There are two main types of plastic bags in use in Australia in the retail sector. These are the ‘singlet’ type bag made of high density polyethylene (HDPE) and the boutique style bag, made of low density polyethylene (LDPE). The HDPE singlet bag is usually non-branded, and used mainly in supermarkets, take-away food and produce outlets. The LDPE boutique bags tend to be branded and are used by stores selling higher value goods.
Approximately 6.9 billion new plastic bags are used by consumers each year. Around 6 billion of these are HDPE and 900 million are LDPE bags. 53 per cent are obtained from supermarkets, with the remaining 47 per cent from other retailers. The plastic used in these two forms of plastic bags equates to roughly two per cent (or over 36,850 tonnes) of total plastics produced in Australia each year.
The problem with plastic bags include: littering and associated indiscriminate waste disposal and consumer behaviour; resource consumption issues, including reduction, reuse and recycling; plastic degradability issues relating to littering and resource use; and social issues, community education and awareness, and consumer perceptions.
An analysis of overseas approaches to mitigating the problem of plastic bags indicates that there are two main approaches. One is to reduce the amount of plastic bags used in the first place, with initiatives aimed at consumers. The Irish plastic bag levy is an example of this. The second method is aimed at the post-consumer stage, using initiatives to improve plastic bag collection and recycling facilities.
Nine different options to deal with the impact of plastic bags in Australia are canvassed. These include: retailers’ code of practice; kerbside recycling; litter education; the introduction of biodegradable bags; the introduction of plastic bag levies, and a ban on certain types of plastic bags.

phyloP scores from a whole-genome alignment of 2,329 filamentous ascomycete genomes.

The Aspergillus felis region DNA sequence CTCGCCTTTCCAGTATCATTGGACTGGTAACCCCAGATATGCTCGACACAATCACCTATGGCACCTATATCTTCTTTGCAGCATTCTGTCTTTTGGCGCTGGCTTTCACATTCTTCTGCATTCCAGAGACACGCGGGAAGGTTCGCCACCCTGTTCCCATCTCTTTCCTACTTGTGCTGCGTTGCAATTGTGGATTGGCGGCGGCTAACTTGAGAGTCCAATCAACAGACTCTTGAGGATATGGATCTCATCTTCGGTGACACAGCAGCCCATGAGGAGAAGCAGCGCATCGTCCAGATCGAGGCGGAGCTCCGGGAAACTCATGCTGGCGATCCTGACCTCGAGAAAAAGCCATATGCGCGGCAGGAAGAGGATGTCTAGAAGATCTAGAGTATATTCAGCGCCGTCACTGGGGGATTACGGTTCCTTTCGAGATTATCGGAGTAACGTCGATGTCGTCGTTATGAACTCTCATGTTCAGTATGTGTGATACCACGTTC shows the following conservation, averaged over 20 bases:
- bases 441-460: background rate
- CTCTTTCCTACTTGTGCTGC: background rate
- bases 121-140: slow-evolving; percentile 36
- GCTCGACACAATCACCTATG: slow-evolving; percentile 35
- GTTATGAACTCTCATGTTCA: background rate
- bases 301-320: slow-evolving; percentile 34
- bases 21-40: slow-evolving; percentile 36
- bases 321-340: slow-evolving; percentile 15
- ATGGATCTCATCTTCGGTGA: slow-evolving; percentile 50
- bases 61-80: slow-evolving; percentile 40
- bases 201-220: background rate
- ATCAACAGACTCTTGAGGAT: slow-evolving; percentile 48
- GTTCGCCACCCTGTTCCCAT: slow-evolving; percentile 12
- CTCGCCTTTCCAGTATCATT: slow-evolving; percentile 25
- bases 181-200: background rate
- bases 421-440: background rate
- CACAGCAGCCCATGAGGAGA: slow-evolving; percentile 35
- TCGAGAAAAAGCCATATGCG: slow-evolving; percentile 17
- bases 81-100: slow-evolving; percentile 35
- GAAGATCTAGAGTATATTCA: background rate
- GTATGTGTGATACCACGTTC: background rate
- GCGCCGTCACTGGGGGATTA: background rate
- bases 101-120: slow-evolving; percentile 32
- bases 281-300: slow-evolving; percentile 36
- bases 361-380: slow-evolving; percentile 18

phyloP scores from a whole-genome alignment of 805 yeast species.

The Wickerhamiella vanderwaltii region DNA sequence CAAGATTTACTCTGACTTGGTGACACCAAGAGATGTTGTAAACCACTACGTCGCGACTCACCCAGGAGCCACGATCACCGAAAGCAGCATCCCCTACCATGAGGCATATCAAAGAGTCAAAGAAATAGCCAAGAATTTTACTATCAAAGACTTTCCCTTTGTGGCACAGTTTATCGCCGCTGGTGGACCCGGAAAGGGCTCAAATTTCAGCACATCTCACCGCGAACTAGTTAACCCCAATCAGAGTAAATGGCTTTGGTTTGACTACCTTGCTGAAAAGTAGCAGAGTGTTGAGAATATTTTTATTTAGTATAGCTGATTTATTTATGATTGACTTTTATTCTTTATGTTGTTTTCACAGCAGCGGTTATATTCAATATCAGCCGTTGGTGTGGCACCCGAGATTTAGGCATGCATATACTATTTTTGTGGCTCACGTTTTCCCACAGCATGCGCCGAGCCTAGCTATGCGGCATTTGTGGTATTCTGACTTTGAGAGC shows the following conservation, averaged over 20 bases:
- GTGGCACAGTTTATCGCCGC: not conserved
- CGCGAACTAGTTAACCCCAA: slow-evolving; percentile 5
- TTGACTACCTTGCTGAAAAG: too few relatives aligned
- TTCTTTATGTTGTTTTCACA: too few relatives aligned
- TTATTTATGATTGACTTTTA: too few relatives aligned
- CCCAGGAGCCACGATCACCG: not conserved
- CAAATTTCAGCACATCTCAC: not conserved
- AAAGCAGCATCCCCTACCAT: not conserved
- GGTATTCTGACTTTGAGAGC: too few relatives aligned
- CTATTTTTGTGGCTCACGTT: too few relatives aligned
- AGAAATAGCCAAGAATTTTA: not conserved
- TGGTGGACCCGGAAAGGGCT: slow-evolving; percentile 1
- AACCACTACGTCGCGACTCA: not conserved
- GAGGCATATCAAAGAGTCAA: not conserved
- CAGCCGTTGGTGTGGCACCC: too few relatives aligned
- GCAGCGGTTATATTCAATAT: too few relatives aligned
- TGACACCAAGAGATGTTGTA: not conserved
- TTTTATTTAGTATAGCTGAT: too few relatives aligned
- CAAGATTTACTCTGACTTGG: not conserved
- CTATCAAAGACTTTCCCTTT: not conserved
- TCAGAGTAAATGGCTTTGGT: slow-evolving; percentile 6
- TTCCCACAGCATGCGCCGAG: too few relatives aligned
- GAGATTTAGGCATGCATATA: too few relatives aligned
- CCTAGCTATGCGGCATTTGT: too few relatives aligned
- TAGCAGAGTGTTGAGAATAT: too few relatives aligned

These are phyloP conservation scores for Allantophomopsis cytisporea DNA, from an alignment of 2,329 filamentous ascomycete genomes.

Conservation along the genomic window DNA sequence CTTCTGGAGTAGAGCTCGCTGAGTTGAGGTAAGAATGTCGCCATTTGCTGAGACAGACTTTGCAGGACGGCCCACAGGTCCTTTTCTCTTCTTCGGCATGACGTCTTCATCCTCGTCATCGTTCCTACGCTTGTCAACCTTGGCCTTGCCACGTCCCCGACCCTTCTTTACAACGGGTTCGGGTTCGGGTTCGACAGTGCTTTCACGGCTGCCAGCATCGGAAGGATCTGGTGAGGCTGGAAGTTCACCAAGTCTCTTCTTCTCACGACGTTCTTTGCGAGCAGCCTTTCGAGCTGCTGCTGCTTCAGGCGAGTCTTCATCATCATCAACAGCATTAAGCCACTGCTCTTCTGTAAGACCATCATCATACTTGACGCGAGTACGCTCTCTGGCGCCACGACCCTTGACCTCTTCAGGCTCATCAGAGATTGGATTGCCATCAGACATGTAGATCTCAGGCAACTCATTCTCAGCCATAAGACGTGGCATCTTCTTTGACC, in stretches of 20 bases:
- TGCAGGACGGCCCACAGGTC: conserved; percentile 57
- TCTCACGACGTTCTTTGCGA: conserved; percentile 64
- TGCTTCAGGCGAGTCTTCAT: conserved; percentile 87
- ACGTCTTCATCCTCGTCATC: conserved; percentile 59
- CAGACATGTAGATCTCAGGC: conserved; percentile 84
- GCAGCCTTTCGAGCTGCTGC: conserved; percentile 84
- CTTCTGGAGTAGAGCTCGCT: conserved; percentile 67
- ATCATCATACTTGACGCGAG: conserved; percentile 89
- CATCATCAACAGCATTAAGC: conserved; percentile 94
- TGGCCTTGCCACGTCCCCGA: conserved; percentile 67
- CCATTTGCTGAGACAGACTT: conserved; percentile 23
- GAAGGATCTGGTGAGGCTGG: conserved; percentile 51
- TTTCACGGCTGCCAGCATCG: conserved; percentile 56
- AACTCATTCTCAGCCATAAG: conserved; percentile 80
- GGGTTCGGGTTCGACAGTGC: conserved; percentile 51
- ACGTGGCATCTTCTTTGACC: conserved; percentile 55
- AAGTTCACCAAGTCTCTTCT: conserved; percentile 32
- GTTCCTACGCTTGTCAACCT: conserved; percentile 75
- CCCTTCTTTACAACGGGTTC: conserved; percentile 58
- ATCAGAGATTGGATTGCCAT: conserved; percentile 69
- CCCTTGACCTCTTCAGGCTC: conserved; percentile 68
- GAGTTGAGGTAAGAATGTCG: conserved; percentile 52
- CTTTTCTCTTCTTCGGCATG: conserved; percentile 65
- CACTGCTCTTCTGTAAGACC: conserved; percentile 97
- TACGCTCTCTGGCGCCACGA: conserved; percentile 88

The Environment Protection and Heritage Council has agreed to ask industry and the community to cut plastic bag litter by 75 per cent by the end of 2004. The following four short term actions were also agreed: government to develop legislative options, including a possible plastic bag levy and ban on plastic bags; retailers to develop and implement a strong National Code of Practice for the Management of Plastic Retail Carry Bags by April 2003, which includes targets for recycling and reductions in bag use.
The Environment Protection and Heritage Council approved the Australian Retailers Association Code of Practice, but noted that if the Code is not implemented and / or targets not reached, Ministers will again look at implementing mandatory measures. Ministers also indicated their support for phasing out light weight single use carry bags containing HDPE within five years. In March 2004 Premier Carr was reported as saying that he will soon force supermarkets to charge for plastic bags or ban them altogether.